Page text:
RICHMOND COUNTY, GA (WFXG) - As she tears open brand new boxes, Stephanie Walker opens a new chapter in her life. Her hashtag "I am no longer silent" says it all.
Last month, a former high-ranking prison officer was sentenced because she found the strength to speak up about him sexually assaulting her while she was behind bars. She said a family member's false accusation against her led to a felony charge. She got a two-year sentence at the Emanuel Women's Facility in Swainsboro, Georgia.
"And after being there about a month or two, that's when things took a turn," said Stephanie Walker, a sexual assault survivor turned activist.
There, she said she was forced to work with then corrections officer, Edgar Daniel Johnson, who violated her for years.
"I worked in there, so just about any chance he'd get. The rape happened on two occasions," Stephanie recalled.
Once free, she said Johnson constantly called, trying to intimidate her.
"It got to the point to where every morning before he would go inside the facility on his way to work, he would place a call to me," she said.
Stephanie strategically gathered evidence that led to his arrest. In 2017 Johnson admitted he had non-consensual sex with three female inmates, more than once and he's accused of preying on many more. According to the Department of Justice, he pleaded guilty to three counts of willfully depriving the inmates of their Eighth Amendment rights under color of law, three counts of obstruction for coercing the women to cover up the assaults, and one count of maliciously conveying false information about explosive materials. Court documents show he admitted to coercing each of the inmates to cover up the assaults after the fact to help him avoid detection by investigators. Johnson also admitted that on May 3, 2017, he used a cellular telephone to call Southside Fire Department in Chatham County, Georgia to falsely report a bomb threat at Elba Island. He was sentenced to four years and three months in prison in 2018 and must register as a sexual offender once he's released.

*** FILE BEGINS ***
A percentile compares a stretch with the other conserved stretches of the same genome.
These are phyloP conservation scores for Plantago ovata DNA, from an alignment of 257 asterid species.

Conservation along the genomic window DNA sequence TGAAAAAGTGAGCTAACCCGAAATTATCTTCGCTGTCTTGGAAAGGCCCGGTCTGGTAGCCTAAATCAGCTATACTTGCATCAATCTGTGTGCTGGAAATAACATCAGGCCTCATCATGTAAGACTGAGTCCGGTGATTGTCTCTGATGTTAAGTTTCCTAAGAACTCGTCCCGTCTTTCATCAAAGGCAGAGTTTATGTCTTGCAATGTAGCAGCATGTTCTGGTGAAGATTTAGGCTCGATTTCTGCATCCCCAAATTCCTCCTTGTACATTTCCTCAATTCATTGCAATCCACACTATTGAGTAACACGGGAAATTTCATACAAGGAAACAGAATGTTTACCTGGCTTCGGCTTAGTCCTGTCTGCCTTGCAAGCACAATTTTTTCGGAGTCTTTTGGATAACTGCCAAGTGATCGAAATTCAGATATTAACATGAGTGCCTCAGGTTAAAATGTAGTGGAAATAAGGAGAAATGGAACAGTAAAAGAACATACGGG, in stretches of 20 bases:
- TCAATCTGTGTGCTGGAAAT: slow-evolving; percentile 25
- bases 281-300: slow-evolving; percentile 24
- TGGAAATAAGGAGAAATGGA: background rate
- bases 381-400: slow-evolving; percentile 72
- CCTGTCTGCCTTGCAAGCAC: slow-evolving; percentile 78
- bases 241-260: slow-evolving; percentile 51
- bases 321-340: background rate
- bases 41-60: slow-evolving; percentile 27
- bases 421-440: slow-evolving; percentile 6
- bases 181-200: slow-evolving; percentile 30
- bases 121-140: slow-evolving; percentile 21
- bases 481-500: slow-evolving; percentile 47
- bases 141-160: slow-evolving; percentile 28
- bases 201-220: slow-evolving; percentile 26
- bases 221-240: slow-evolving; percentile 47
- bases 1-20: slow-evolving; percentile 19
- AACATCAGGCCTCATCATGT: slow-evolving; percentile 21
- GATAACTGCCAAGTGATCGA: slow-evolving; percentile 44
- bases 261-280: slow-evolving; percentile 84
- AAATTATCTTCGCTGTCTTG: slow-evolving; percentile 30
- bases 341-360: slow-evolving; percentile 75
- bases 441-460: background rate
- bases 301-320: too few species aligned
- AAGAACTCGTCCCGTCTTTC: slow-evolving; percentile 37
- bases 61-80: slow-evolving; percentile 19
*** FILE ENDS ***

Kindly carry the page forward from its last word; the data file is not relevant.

Now, with her new movement, Stephanie want to help people who've gone through similar situations.
"I wanna be able to go back into the prison system and take it a little beyond Prison Rape Elimination Act (PREA) with the hashtag 'no longer silent". Speaking to let them know that you have a voice out here," she stressed.
Stephanie's goal is to remind sexual assault survivors that strength comes when you break your silence.
"Seeing justice gave me a purpose, seeing justice gave me a purpose," she said through tears.
A purpose she plans to spend her life fighting for.